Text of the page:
WASHINGTON—The U.S. Department of Education released Tuesday Analysis of State Bullying Laws and Policies, a new report summarizing current approaches in the 46 states with anti-bullying laws and the 41 states that have created anti-bullying policies as models for schools.
The report shows the prevalence of state efforts to combat bullying over the last several years. From 1999 to 2010, more than 120 bills were enacted by state legislatures from across the country to either introduce or amend statutes that address bullying and related behaviors in schools. Twenty-one new bills were enacted in 2010 and eight additional bills were signed into law through April 30, 2011.
Out of the 46 states with anti-bullying laws in place, 36 have provisions that prohibit cyber bullying and 13 have statutes that grant schools the authority to address off-campus behavior that creates a hostile school environment.
“Every state should have effective bullying prevention efforts in place to protect children inside and outside of school,” said U.S. Secretary of Education Arne Duncan. “This report reveals that while most states have enacted legislation around this important issue, a great deal of work remains to ensure adults are doing everything possible to keep our kids safe.”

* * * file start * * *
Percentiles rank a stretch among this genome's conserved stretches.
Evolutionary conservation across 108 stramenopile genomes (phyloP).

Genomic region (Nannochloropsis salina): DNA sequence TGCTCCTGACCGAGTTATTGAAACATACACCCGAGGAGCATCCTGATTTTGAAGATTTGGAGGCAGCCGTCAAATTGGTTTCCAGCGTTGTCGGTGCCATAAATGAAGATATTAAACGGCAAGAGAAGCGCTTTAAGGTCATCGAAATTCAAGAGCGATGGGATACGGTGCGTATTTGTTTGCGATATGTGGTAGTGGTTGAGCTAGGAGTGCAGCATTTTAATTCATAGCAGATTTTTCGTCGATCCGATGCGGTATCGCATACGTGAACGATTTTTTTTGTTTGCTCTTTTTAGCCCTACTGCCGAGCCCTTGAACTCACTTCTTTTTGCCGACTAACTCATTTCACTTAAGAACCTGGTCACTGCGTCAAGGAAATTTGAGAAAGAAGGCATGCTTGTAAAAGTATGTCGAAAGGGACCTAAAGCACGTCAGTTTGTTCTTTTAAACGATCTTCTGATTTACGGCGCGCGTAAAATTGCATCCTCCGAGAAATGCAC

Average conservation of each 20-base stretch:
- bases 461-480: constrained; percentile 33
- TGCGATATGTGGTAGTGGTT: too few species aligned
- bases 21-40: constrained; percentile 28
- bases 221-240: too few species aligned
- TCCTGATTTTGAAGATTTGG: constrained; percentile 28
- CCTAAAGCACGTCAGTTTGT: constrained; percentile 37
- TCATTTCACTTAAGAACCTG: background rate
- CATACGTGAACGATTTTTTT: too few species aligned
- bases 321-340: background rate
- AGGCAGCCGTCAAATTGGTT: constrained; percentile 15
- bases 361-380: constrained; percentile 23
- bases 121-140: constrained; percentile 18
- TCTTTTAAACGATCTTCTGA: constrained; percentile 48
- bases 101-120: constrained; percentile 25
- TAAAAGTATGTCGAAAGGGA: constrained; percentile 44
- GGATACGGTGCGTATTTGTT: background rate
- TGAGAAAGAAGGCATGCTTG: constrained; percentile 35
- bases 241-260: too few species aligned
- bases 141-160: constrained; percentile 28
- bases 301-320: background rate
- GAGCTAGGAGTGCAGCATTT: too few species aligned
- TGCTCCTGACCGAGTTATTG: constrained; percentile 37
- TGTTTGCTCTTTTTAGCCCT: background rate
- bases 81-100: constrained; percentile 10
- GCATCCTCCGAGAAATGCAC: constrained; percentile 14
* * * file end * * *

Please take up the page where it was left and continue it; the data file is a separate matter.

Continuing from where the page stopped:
The first Federal Partners in Bullying Prevention Summit, hosted in August 2010 by the Department and other federal agencies, exposed an information gap regarding anti-bullying laws and policies across the country. The summit brought together government officials, researchers, policymakers, and education practitioners to explore strategies to combat bullying in schools. To address this information gap and respond to requests for technical assistance, the Department composed Anti-Bullying Policies: Examples of Provisions in State Laws, a guidance document outlining common key components of state anti-bullying laws.
Following the Summit, the Department’s Policy and Program Studies Service contracted researchers to compile the analysis on state laws and policies. In preparing the report, researchers reviewed and coded legislation and policy documents in every state across the country along with an additional sample of 20 local school districts. The report sought to address the extent to which states’ bullying laws and model policies contained the key components identified in the December guidance. A follow-up study will aim to identify how state laws translate into practice at the school level.